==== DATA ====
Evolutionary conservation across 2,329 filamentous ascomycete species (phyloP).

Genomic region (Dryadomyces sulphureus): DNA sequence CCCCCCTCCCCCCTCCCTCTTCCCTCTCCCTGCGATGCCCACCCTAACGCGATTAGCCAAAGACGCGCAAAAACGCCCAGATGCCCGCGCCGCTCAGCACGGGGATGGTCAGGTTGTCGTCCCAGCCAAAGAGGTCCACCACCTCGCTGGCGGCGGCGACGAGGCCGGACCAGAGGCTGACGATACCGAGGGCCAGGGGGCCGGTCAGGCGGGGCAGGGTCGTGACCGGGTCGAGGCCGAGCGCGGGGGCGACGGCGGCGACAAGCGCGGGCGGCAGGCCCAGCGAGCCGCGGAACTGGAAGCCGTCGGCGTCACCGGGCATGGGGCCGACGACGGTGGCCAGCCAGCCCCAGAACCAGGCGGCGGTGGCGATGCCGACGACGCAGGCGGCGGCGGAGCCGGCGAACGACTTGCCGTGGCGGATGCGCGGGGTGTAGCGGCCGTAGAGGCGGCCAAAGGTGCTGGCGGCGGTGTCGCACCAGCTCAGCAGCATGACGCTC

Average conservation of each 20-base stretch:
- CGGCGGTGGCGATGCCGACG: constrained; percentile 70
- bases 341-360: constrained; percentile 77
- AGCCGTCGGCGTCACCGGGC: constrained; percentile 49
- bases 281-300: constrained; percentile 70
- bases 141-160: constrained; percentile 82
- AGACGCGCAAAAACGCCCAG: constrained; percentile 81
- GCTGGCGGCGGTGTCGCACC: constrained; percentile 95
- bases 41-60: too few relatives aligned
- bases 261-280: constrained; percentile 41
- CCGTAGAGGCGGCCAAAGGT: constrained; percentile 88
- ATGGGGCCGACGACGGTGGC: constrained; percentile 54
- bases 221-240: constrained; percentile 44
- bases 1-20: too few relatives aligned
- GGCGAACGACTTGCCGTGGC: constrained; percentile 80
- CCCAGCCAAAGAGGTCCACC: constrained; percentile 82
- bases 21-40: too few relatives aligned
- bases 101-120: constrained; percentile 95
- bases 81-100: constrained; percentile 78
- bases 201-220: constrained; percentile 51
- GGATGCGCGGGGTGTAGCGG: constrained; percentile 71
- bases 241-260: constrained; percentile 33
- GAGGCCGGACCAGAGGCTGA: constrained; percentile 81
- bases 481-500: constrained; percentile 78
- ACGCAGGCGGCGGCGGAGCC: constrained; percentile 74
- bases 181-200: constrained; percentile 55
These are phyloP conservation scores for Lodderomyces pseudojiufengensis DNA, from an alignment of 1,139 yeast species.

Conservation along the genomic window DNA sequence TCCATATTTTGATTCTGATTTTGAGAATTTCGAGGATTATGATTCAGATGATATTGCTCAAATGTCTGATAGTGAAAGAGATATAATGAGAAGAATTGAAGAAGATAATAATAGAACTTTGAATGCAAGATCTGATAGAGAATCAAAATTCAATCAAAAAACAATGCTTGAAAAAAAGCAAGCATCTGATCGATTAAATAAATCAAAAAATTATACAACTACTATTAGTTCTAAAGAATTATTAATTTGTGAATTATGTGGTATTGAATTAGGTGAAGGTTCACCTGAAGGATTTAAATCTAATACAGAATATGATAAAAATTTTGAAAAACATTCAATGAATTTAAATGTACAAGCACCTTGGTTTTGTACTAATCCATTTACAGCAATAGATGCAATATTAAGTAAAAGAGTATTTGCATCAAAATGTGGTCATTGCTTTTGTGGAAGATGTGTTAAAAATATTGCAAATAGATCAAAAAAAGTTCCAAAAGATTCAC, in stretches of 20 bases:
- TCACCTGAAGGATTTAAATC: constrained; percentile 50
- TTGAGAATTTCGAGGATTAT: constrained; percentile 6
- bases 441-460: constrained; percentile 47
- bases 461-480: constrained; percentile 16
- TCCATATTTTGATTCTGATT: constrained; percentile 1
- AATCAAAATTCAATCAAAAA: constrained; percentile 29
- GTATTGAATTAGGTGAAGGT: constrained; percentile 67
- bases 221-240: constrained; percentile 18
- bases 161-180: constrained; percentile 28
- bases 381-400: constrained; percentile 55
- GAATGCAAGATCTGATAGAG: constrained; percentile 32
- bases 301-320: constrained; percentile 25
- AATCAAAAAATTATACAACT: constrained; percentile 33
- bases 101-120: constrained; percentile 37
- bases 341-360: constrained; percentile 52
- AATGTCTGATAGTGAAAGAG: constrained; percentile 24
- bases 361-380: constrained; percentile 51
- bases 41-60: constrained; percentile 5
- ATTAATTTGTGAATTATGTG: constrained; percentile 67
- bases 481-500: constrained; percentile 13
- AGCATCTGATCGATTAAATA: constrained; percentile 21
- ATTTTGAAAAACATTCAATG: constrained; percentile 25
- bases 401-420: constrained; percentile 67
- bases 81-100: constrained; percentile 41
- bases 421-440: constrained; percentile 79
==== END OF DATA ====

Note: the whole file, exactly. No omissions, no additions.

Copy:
Evolutionary conservation across 2,329 filamentous ascomycete species (phyloP).

Genomic region (Dryadomyces sulphureus): DNA sequence CCCCCCTCCCCCCTCCCTCTTCCCTCTCCCTGCGATGCCCACCCTAACGCGATTAGCCAAAGACGCGCAAAAACGCCCAGATGCCCGCGCCGCTCAGCACGGGGATGGTCAGGTTGTCGTCCCAGCCAAAGAGGTCCACCACCTCGCTGGCGGCGGCGACGAGGCCGGACCAGAGGCTGACGATACCGAGGGCCAGGGGGCCGGTCAGGCGGGGCAGGGTCGTGACCGGGTCGAGGCCGAGCGCGGGGGCGACGGCGGCGACAAGCGCGGGCGGCAGGCCCAGCGAGCCGCGGAACTGGAAGCCGTCGGCGTCACCGGGCATGGGGCCGACGACGGTGGCCAGCCAGCCCCAGAACCAGGCGGCGGTGGCGATGCCGACGACGCAGGCGGCGGCGGAGCCGGCGAACGACTTGCCGTGGCGGATGCGCGGGGTGTAGCGGCCGTAGAGGCGGCCAAAGGTGCTGGCGGCGGTGTCGCACCAGCTCAGCAGCATGACGCTC

Average conservation of each 20-base stretch:
- CGGCGGTGGCGATGCCGACG: constrained; percentile 70
- bases 341-360: constrained; percentile 77
- AGCCGTCGGCGTCACCGGGC: constrained; percentile 49
- bases 281-300: constrained; percentile 70
- bases 141-160: constrained; percentile 82
- AGACGCGCAAAAACGCCCAG: constrained; percentile 81
- GCTGGCGGCGGTGTCGCACC: constrained; percentile 95
- bases 41-60: too few relatives aligned
- bases 261-280: constrained; percentile 41
- CCGTAGAGGCGGCCAAAGGT: constrained; percentile 88
- ATGGGGCCGACGACGGTGGC: constrained; percentile 54
- bases 221-240: constrained; percentile 44
- bases 1-20: too few relatives aligned
- GGCGAACGACTTGCCGTGGC: constrained; percentile 80
- CCCAGCCAAAGAGGTCCACC: constrained; percentile 82
- bases 21-40: too few relatives aligned
- bases 101-120: constrained; percentile 95
- bases 81-100: constrained; percentile 78
- bases 201-220: constrained; percentile 51
- GGATGCGCGGGGTGTAGCGG: constrained; percentile 71
- bases 241-260: constrained; percentile 33
- GAGGCCGGACCAGAGGCTGA: constrained; percentile 81
- bases 481-500: constrained; percentile 78
- ACGCAGGCGGCGGCGGAGCC: constrained; percentile 74
- bases 181-200: constrained; percentile 55
These are phyloP conservation scores for Lodderomyces pseudojiufengensis DNA, from an alignment of 1,139 yeast species.

Conservation along the genomic window DNA sequence TCCATATTTTGATTCTGATTTTGAGAATTTCGAGGATTATGATTCAGATGATATTGCTCAAATGTCTGATAGTGAAAGAGATATAATGAGAAGAATTGAAGAAGATAATAATAGAACTTTGAATGCAAGATCTGATAGAGAATCAAAATTCAATCAAAAAACAATGCTTGAAAAAAAGCAAGCATCTGATCGATTAAATAAATCAAAAAATTATACAACTACTATTAGTTCTAAAGAATTATTAATTTGTGAATTATGTGGTATTGAATTAGGTGAAGGTTCACCTGAAGGATTTAAATCTAATACAGAATATGATAAAAATTTTGAAAAACATTCAATGAATTTAAATGTACAAGCACCTTGGTTTTGTACTAATCCATTTACAGCAATAGATGCAATATTAAGTAAAAGAGTATTTGCATCAAAATGTGGTCATTGCTTTTGTGGAAGATGTGTTAAAAATATTGCAAATAGATCAAAAAAAGTTCCAAAAGATTCAC, in stretches of 20 bases:
- TCACCTGAAGGATTTAAATC: constrained; percentile 50
- TTGAGAATTTCGAGGATTAT: constrained; percentile 6
- bases 441-460: constrained; percentile 47
- bases 461-480: constrained; percentile 16
- TCCATATTTTGATTCTGATT: constrained; percentile 1
- AATCAAAATTCAATCAAAAA: constrained; percentile 29
- GTATTGAATTAGGTGAAGGT: constrained; percentile 67
- bases 221-240: constrained; percentile 18
- bases 161-180: constrained; percentile 28
- bases 381-400: constrained; percentile 55
- GAATGCAAGATCTGATAGAG: constrained; percentile 32
- bases 301-320: constrained; percentile 25
- AATCAAAAAATTATACAACT: constrained; percentile 33
- bases 101-120: constrained; percentile 37
- bases 341-360: constrained; percentile 52
- AATGTCTGATAGTGAAAGAG: constrained; percentile 24
- bases 361-380: constrained; percentile 51
- bases 41-60: constrained; percentile 5
- ATTAATTTGTGAATTATGTG: constrained; percentile 67
- bases 481-500: constrained; percentile 13
- AGCATCTGATCGATTAAATA: constrained; percentile 21
- ATTTTGAAAAACATTCAATG: constrained; percentile 25
- bases 401-420: constrained; percentile 67
- bases 81-100: constrained; percentile 41
- bases 421-440: constrained; percentile 79